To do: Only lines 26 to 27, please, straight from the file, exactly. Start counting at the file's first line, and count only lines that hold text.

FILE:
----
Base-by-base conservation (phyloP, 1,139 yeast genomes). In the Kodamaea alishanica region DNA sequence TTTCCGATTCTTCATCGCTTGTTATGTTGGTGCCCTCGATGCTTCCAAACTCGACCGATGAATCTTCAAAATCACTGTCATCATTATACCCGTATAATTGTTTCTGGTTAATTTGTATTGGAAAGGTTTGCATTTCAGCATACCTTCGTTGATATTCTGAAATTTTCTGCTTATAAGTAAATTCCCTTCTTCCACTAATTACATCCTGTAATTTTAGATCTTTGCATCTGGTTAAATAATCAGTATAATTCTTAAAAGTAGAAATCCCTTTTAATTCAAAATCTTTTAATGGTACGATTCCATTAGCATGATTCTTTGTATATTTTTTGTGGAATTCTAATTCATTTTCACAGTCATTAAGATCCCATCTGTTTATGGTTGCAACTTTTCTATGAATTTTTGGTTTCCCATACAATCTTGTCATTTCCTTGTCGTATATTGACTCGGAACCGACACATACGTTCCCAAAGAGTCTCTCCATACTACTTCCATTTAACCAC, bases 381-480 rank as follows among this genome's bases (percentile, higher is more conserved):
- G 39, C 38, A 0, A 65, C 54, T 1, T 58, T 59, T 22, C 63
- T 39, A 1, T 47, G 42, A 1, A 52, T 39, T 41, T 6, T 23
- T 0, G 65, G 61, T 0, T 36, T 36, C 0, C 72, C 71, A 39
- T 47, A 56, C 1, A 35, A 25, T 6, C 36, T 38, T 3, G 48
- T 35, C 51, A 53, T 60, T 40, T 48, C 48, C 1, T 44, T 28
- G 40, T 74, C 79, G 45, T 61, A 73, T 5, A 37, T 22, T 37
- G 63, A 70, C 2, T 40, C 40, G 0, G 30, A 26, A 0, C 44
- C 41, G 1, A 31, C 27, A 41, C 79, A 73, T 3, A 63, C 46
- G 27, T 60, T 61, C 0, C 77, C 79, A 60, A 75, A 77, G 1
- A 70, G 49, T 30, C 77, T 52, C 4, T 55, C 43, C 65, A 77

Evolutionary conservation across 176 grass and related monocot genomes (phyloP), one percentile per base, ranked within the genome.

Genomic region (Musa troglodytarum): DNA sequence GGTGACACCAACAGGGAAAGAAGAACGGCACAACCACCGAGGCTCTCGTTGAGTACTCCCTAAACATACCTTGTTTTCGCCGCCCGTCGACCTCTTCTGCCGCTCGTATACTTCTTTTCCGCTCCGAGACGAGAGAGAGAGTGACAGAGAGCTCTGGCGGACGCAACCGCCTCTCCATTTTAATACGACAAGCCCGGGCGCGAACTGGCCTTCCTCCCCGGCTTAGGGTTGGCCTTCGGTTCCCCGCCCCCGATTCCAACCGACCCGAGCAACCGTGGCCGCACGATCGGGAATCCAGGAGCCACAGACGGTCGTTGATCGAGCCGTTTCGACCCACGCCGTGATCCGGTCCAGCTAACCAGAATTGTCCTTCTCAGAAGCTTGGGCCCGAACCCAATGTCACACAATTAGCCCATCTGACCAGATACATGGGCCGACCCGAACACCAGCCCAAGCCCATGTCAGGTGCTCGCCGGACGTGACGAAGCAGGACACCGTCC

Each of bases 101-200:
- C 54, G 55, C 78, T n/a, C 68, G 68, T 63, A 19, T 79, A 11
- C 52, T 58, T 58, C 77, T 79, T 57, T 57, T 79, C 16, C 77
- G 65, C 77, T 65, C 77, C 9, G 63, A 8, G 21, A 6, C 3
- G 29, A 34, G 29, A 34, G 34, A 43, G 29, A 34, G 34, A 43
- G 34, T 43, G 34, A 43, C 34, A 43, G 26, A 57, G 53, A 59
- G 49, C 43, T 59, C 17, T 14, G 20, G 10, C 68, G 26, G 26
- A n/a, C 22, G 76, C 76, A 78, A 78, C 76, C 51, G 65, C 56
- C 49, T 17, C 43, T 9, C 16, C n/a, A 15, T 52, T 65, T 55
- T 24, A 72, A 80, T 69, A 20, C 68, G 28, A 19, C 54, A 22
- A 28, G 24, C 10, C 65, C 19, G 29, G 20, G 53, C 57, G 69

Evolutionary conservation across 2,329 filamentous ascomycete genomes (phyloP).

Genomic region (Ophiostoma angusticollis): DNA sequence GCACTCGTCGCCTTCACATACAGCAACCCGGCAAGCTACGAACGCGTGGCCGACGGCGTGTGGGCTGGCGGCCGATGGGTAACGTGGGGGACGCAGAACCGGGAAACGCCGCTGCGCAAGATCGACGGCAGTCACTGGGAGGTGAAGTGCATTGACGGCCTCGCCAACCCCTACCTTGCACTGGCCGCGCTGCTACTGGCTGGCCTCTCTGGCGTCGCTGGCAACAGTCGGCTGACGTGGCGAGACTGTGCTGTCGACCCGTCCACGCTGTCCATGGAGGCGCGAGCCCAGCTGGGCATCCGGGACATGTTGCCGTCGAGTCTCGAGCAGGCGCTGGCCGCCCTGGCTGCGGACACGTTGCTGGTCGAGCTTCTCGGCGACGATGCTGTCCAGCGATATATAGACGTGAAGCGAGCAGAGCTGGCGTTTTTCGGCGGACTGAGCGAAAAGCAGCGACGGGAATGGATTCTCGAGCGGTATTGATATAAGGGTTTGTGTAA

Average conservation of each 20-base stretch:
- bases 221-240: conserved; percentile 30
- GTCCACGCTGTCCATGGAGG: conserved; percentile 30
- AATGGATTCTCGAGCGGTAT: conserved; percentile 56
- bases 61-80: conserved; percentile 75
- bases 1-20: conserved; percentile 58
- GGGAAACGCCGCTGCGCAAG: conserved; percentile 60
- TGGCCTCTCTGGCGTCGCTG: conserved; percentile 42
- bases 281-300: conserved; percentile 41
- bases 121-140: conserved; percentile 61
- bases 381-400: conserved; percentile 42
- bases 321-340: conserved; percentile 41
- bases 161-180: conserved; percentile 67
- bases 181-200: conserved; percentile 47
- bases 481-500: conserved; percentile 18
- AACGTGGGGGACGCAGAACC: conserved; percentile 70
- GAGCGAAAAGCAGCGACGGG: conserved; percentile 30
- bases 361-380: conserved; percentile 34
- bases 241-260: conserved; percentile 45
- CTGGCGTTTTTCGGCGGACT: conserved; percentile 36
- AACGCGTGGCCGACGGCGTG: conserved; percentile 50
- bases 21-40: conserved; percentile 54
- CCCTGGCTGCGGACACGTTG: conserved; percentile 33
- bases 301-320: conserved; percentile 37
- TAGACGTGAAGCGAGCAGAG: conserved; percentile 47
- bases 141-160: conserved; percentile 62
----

Genomic region (Ophiostoma angusticollis): DNA sequence GCACTCGTCGCCTTCACATACAGCAACCCGGCAAGCTACGAACGCGTGGCCGACGGCGTGTGGGCTGGCGGCCGATGGGTAACGTGGGGGACGCAGAACCGGGAAACGCCGCTGCGCAAGATCGACGGCAGTCACTGGGAGGTGAAGTGCATTGACGGCCTCGCCAACCCCTACCTTGCACTGGCCGCGCTGCTACTGGCTGGCCTCTCTGGCGTCGCTGGCAACAGTCGGCTGACGTGGCGAGACTGTGCTGTCGACCCGTCCACGCTGTCCATGGAGGCGCGAGCCCAGCTGGGCATCCGGGACATGTTGCCGTCGAGTCTCGAGCAGGCGCTGGCCGCCCTGGCTGCGGACACGTTGCTGGTCGAGCTTCTCGGCGACGATGCTGTCCAGCGATATATAGACGTGAAGCGAGCAGAGCTGGCGTTTTTCGGCGGACTGAGCGAAAAGCAGCGACGGGAATGGATTCTCGAGCGGTATTGATATAAGGGTTTGTGTAA

Average conservation of each 20-base stretch: